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How to Busy and Sane at the Same Time

work Dec 19, 2017
by Justin Fike

I've been thinking a lot about all of the various "fronts" of activity and responsibility that my wife and I are managing and trying to push out these days. Spreading all the different pieces and initiatives out on the table is extremely helpful.

My wife and I have definitely developed some helpful patterns and muscles for managing busyness effectively, which I decided to share here. So, in no particular order, here's some thoughts about how I've come to think about "surfing the wave" instead of being buried by it.

A disclaimer: these thoughts are expressed in the voice I use when talking to myself, which tends to be fairly blunt and uncompromising because that's often what I need. I absolutely understand that everyone's life and circumstances are different, and I'm not trying to imply that this is the Super Secret System(tm) that would make everyone's life work if they just followed it. This is simply my attempt to share the thoughts and patterns that have proven necessary to allow myself to continue to flourish and be healthy while juggling many spinning plates at once:

  • The busier I am, the more what I will call here the Tyranny of the Overflowing Calendar comes into effect. Namely, that the more tasks and commitments I have on my plate, the more I start to feel as though all of my time throughout the day is already "spoken for". I begin to feel driven by my commitments and priorities, as if I have no control over the minutes and hours of my day. This feels oppressively true, but it's not, which leads to my first little paradigm:
    • The busier I am, the more often I must stop and remind myself that I have choice, and must routinely step back to consider the full picture so that I can continue to make effective decisions about what I say "yes" and "no" to, and how I approach my tasks throughout the day.
  • Whenever I get busy, the first thing to go out the window is always unstructured free time, but this too is an understandable but incorrect response to stress. In the short term it might seem like I get more done if I just tear through work morning till bed time, but that candle burns out super fast. Managing a busy season is a marathon, not a sprint.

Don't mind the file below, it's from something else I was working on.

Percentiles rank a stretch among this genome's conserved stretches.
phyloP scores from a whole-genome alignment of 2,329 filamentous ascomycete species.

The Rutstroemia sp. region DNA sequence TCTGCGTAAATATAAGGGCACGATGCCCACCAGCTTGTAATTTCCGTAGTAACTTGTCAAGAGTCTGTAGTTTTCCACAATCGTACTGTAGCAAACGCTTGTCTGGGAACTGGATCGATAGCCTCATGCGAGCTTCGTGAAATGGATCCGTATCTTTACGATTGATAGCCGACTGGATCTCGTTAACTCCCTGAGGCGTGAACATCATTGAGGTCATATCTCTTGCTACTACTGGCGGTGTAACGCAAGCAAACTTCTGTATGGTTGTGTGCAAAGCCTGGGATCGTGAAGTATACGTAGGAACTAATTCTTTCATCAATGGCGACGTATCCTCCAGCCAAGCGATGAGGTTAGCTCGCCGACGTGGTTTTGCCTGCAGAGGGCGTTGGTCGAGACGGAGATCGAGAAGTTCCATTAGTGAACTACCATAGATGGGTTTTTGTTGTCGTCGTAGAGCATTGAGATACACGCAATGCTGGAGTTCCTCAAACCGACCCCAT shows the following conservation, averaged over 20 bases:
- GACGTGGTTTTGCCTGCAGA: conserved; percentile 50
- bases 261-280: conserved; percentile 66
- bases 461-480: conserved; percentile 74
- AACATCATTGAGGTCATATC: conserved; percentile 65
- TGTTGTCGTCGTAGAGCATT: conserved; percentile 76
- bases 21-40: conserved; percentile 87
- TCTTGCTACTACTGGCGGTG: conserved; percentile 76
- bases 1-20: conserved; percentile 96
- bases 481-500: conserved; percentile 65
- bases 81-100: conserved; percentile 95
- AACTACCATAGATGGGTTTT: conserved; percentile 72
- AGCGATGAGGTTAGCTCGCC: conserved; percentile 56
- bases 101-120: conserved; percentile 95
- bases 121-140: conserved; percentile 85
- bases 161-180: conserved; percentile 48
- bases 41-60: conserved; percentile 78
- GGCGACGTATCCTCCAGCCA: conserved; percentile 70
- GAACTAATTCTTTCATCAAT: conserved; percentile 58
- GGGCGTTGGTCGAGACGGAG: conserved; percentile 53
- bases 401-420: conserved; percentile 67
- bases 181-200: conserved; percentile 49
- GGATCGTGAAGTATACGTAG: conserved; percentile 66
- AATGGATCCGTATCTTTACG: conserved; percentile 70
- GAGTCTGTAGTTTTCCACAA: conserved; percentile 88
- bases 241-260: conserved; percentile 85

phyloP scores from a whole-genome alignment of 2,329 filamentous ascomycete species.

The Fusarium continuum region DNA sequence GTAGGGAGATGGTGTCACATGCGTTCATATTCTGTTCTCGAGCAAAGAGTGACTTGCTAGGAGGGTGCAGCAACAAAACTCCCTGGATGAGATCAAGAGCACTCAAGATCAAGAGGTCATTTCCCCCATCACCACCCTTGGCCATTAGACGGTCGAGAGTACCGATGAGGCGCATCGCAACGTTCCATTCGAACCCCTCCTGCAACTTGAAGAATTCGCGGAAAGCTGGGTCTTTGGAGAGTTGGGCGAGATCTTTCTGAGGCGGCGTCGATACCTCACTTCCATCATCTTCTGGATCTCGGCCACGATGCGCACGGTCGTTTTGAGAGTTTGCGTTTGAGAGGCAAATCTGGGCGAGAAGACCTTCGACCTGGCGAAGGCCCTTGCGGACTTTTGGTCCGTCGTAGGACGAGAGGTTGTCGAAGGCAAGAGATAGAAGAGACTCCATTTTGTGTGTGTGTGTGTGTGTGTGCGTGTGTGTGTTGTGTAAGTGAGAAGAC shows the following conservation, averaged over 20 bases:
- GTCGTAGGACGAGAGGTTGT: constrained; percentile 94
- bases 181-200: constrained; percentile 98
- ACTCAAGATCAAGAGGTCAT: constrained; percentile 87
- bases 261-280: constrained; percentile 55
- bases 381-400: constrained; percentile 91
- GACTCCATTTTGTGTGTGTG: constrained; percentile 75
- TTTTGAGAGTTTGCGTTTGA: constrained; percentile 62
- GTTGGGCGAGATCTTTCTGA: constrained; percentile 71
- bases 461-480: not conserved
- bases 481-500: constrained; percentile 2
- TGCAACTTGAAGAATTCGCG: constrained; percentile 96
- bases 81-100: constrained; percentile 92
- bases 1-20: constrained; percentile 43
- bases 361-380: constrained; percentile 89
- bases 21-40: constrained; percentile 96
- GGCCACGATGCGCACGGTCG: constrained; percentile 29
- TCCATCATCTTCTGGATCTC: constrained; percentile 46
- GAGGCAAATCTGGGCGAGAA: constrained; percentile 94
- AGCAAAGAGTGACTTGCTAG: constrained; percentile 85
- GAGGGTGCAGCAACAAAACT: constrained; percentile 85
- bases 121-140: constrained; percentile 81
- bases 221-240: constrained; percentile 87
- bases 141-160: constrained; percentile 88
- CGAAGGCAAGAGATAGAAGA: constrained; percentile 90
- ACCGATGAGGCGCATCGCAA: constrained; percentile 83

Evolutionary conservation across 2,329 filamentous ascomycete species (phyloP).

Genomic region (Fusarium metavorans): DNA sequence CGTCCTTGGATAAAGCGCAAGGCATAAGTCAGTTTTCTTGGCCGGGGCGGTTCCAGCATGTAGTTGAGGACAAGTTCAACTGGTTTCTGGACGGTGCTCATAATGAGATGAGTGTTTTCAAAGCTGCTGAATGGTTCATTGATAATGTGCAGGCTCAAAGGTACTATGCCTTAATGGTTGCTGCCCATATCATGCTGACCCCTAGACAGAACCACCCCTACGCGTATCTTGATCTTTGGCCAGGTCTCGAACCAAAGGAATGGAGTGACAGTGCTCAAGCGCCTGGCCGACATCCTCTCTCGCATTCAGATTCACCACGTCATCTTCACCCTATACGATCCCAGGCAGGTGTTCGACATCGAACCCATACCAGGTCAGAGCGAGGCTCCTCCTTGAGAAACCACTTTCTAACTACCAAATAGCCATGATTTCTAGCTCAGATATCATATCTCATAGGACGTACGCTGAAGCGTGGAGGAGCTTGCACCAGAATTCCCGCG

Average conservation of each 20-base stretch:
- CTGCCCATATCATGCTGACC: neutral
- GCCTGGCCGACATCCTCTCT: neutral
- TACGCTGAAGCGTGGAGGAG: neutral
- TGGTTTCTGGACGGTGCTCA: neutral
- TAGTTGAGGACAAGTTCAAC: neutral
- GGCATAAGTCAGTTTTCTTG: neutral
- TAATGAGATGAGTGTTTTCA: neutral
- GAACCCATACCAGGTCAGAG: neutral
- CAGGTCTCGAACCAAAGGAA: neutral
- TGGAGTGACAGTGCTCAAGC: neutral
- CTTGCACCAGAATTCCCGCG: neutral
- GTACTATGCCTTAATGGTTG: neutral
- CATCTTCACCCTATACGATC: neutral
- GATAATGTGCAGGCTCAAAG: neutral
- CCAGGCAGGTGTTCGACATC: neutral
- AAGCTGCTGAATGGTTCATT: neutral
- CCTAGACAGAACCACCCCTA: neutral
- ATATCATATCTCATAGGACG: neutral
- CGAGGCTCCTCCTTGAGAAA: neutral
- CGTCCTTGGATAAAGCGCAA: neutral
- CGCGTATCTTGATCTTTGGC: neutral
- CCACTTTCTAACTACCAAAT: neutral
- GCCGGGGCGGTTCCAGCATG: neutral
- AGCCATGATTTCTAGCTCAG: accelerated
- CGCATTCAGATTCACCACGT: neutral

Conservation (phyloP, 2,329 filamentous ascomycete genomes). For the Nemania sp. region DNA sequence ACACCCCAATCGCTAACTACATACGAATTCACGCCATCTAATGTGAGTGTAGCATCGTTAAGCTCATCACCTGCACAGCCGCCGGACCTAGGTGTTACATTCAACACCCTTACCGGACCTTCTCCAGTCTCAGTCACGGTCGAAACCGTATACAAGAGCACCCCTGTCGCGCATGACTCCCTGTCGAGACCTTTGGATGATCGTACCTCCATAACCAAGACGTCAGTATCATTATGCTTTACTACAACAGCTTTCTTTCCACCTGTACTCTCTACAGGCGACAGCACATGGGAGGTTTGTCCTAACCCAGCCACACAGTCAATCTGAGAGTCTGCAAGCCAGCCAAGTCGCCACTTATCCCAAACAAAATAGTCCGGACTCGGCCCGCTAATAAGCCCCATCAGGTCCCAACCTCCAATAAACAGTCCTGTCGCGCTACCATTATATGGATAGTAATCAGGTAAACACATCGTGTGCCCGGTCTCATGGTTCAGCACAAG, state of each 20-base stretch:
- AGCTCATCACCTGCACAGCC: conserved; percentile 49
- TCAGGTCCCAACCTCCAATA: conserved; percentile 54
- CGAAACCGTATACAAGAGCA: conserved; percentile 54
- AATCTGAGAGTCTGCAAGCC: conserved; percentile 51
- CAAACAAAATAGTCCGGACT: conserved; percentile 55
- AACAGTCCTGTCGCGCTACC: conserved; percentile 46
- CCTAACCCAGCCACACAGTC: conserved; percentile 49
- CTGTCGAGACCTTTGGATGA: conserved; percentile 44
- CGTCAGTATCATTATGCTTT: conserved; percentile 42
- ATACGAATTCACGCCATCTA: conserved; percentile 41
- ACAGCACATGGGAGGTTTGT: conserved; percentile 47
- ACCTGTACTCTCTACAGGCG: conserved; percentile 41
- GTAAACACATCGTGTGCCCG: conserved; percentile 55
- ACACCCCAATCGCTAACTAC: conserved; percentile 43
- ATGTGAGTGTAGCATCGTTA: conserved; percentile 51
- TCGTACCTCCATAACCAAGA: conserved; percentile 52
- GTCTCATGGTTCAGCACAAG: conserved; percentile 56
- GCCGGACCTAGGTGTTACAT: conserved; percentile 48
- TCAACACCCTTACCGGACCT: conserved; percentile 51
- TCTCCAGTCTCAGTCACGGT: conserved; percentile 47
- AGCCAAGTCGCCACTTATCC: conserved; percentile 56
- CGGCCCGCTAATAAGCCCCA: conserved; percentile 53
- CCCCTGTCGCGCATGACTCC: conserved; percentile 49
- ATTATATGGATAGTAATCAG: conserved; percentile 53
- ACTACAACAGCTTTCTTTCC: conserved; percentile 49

• The busier I am, the more ruthless I must be about taking down time to rest and recover. Attempting to simply "forge ahead" as if I have unlimited capacity is short-sighted, arrogant, and silly. I will accept my own limitations by scheduling regular space to rest, reconnect with family and friends, and recharge in the most effective ways possible so that I maintain stamina to return to my next task effectively.
  • In a similar vein, I've noticed that the busier I get, the more the lure of The Other Side begins to loom. I tend to think "If I can just get through task X, I can really rest on the other side". Again, this is understandable but incorrect. A high school mentor of mine often said "work expands to fill the time allotted to it," and I've increasingly realized how right he was. Accomplishing one task often leads to three more "next steps". Chasing the illusion of The Other Side will exhaust you long before you reach it.
    • The busier I am, the more intentional I will get about capturing small blocks of time to rest, recharge, and have fun. I will value the 20 minute nap, the hour long lunch with my wife, and the 30 minutes with a good book in between major tasks as much as a weekend of down time.
  • Finally, and most importantly I think, seasons of busyness have a strange tendency to develop in me a feeling of being "hunted", like I'm racing from one fire to another without rest and with little hope of ever "getting there". I've come to realize that whether or not I accept this posture is ENTIRELY MY CHOICE. It's my responsibility to step into the rest and peace that Jesus purchased for me.
    • The busier I am, the more intentional I must become about consciously seeking out and focusing on concrete things to be grateful for within the day. The downward spiral of agitation and "oh no!" reactions will suffocate me long before I accomplish anything. Take a step back, take a breath, reconnect with the big picture. Generally when I do I remember that it's actually not all that dire right now, and I can return to the specific task at hand with fresh perspective.

I think the theme running throughout all of this is that while busyness and a full schedule are real and concrete, the emotional and energy toll that they take are the result of our mindset about them and the actual patterns we develop to address them. Those mindsets and patterns are choices we make, so if I want to stay busy and sane at the same time, I need to get rather ruthless with myself about my inner life and posture throughout the day.

Much like an Olympic class marathon runner, being effective and busy at the same time requires more than wild, uncontrolled bursts of energy. It requires disciplined, measured, effective steps taken over and over and over and over without thought for the finish line until you realize you've already crossed it. The better I get at trying to develop that marathon posture, the easier I find the journey along the way.

What are your tips and patterns for handling busyness well? I'd love to hear from everyone about what you've found that works, or doesn't, along the way.

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